4th October – Deaths & Events in Northern Ireland Troubles

Key Events & Deaths on this day in Northern Ireland Troubles
4th October

Friday 4 October 1968

A Northern Ireland Civil Rights Association (NICRA) delegation met with the Derry March organisers and tried to have the march cancelled. Eventually it was decided to go ahead with the march. [ Civil Rights Campaign; Derry March. ]

Monday 4 October 1971

A British soldier was killed when the Official Irish Republican Army (OIRA) carried out a bomb attack on a British Army (BA) observation post in Belfast..

Sunday 4 October 1981

Republican prisoners issued a statement blaming pressure on their families as the reason for the ending of the hunger strike: “Mounting pressure and cleric-inspired demoralisation led to [family] interventions and five strikers have been taken off their fast.”

Monday 4 October 1993

The Irish Republican Army (IRA) exploded five bombs in north London and injured four people. The IRA issued a statement welcoming the Hume-Adams Initiative.

Tuesday 4 October 1994

Gerry Adams, then President of Sinn Féin (SF), led a SF delegation to a meeting with senior United States government officials in Washington. Nancy Soderberg, then Staff Director of the National Security Council, was one of the US officials present at the meeting.

[The meeting was able to take place due to a change of US policy on SF.]

Following the meeting Adams took part in a television debate with Ken Maginness, then Ulster Unionist Party (UUP) MP.

Wednesday 4 October 1995

William Crowe, then United States Ambassador to the UK, together with Nancy Soderberg, then Staff Director of the National Security Council, held separate meetings with a number of party representatives in Belfast. The pair met with the Ulster Unionist Party (UUP), the Democratic Unionist Party (DUP), the Social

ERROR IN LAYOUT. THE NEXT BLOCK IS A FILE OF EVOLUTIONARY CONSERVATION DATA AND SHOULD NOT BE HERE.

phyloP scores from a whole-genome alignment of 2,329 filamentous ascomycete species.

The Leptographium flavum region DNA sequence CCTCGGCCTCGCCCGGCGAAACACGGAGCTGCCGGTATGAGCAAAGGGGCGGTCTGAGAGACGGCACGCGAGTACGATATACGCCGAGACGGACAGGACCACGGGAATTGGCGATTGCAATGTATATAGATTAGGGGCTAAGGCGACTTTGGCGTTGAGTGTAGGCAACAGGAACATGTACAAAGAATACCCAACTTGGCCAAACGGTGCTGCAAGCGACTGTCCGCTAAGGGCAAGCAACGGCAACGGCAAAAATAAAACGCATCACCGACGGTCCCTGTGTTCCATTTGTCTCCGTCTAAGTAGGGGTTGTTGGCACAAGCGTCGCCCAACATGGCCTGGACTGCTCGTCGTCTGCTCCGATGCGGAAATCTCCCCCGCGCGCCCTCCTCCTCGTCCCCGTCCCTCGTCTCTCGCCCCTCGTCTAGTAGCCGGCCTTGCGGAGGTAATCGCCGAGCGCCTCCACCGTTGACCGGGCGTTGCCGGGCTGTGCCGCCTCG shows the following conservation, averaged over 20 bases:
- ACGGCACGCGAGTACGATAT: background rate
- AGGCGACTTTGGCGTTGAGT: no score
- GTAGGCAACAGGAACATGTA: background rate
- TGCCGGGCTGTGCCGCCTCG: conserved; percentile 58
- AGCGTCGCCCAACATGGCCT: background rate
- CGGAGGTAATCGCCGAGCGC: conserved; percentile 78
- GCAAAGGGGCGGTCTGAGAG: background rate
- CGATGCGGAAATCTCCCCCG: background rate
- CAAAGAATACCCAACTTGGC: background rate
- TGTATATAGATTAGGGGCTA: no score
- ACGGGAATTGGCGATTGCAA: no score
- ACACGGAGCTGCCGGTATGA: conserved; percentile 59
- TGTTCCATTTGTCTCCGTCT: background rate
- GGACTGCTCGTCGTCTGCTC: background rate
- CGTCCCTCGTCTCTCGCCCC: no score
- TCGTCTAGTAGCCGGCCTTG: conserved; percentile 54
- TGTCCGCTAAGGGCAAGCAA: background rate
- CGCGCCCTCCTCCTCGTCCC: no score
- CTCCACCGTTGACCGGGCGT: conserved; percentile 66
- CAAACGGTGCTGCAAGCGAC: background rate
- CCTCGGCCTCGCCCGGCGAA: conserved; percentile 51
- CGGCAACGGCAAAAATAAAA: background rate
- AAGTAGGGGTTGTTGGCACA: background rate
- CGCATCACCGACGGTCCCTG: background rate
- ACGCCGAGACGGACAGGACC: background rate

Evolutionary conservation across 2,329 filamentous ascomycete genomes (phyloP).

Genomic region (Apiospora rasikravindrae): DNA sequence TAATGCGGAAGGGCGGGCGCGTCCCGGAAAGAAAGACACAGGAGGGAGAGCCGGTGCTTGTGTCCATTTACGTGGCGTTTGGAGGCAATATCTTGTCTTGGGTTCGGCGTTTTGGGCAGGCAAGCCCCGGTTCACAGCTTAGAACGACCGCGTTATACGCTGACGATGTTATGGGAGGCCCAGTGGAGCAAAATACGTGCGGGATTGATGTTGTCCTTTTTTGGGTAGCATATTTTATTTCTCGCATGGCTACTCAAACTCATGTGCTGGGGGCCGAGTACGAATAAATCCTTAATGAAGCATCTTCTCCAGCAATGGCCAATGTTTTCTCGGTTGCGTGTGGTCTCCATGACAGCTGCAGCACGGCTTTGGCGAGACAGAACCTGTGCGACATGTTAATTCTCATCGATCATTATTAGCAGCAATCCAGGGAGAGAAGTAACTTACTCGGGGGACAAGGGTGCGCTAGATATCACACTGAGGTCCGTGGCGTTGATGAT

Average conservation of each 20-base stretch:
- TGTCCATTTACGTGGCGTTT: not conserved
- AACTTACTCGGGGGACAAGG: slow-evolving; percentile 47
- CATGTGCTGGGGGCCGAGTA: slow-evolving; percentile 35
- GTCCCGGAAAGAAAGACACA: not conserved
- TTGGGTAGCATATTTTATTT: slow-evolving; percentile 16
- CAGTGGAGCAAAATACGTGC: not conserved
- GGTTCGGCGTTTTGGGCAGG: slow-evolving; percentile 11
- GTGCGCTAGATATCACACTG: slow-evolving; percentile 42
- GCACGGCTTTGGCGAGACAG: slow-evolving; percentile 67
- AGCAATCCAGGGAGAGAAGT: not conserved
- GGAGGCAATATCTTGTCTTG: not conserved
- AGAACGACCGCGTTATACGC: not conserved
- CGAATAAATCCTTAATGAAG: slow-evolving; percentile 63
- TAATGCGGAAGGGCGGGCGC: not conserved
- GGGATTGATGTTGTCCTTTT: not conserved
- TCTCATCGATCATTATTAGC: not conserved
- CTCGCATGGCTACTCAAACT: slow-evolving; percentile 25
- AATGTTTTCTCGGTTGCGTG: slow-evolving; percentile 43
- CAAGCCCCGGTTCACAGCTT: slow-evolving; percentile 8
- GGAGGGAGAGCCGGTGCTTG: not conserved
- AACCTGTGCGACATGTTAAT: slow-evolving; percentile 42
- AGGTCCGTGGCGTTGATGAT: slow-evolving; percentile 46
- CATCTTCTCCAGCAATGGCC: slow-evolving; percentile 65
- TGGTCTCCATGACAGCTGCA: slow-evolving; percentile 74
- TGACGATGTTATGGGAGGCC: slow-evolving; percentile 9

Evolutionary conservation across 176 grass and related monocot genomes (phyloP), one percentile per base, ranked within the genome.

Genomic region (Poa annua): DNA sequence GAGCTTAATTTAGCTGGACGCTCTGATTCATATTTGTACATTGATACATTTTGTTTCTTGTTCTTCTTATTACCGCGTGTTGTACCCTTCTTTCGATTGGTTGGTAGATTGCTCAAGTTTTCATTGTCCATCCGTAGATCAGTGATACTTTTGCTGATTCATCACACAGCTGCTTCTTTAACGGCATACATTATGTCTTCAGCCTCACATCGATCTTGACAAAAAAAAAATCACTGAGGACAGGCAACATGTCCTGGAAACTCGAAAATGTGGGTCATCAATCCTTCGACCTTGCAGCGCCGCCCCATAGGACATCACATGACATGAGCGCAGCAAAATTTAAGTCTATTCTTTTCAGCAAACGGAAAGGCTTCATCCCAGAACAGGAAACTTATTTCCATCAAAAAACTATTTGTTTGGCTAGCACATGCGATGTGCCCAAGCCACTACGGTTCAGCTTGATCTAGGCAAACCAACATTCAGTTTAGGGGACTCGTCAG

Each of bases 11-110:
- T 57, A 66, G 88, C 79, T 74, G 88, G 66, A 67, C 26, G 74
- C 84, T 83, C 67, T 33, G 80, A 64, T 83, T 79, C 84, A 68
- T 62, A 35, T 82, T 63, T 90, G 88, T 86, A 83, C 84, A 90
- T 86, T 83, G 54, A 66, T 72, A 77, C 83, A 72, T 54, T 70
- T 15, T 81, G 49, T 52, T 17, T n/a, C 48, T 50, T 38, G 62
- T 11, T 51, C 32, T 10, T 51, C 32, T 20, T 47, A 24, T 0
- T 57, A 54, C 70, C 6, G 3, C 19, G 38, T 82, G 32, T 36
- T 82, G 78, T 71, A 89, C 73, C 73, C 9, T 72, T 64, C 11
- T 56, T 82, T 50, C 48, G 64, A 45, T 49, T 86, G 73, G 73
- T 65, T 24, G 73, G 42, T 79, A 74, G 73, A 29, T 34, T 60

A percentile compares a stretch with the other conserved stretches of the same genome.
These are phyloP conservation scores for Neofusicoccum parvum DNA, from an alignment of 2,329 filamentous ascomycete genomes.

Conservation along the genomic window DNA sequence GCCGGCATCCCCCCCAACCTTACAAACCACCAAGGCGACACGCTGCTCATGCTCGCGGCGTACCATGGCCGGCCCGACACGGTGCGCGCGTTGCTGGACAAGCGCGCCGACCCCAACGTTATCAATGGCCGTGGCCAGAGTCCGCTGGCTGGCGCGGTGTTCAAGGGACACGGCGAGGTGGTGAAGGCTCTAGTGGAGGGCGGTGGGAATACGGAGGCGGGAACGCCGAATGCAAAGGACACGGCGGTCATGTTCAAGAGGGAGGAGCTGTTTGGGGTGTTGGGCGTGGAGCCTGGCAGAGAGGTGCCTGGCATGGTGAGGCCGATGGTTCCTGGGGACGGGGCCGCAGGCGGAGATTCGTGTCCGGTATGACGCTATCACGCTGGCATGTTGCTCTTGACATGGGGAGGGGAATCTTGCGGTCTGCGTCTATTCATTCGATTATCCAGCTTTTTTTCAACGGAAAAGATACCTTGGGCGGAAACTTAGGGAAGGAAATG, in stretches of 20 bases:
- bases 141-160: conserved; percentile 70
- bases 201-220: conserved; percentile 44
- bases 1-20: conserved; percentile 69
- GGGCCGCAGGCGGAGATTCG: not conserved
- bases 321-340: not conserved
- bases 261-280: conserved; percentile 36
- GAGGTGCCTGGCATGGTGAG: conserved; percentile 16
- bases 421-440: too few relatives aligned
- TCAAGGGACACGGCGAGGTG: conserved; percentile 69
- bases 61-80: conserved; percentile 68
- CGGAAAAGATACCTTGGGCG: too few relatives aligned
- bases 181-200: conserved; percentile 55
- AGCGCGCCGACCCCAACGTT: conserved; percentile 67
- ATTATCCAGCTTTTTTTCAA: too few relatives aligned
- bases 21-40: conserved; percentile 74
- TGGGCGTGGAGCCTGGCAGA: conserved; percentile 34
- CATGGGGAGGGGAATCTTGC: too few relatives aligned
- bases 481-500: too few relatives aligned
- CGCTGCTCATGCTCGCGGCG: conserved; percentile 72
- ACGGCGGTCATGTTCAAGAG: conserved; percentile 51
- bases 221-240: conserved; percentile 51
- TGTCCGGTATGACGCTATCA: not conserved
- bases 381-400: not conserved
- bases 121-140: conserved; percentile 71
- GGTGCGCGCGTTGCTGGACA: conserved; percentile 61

Monday 4 October 1999

A pipe-bomb was thrown at a Catholic taxi driver as he travelled through the Peter’s Hill area of west Belfast. The bomb failed to explode. The Red Hand Defenders (RHD) later claimed responsibility for the attack.

[In 2001 it became apparent that RHD was a cover name used by both the Ulster Defence Association (UDA) and the Ulster Volunteer Force (UVF).]

Talks between David Trimble, then leader of the Ulster Unionist Party (UUP), and Gerry Adams, then President of Sinn Féin (SF), broke up without any progress in advance of the Mitchell Review.

Decommissioning remained the main issue preventing the UUP from accepting SF’s participation in the new Northern Ireland Executive.

The results of a survey conducted by the Northern Ireland Statistics and Research Agency (NISRA) indicated that the average weekly income of Catholic families was £306 compared to £351 for Protestant families.

The Irish Government announced an Exchequer surplus of £1.7 billion. Employers’ organisations, along with major unions, also called for significant tax concessions in the Budget.

Thursday 4 October 2001

Nuala O’Loan, then Police Ombudsman, held a media briefing in Derry to announce that she was upholding a complaint that the Royal Ulster Constabulary (RUC) never communicated directly with the family of Samuel Devenny (42) about the investigation into the attack on him by RUC officers.

The attack took place in Devenny’s home on 19 April 1969 and he died as a result of his injuries on 17 July 1969. O’Loan stated that disciplinary action could not now be taken against the former RUC officers. A report into the incident carried out by Metropolitan police officers under Kenneth Drury, then Detective Chief Superintendent, failed to identify the RUC officers concerned because of “a conspiracy of silence”.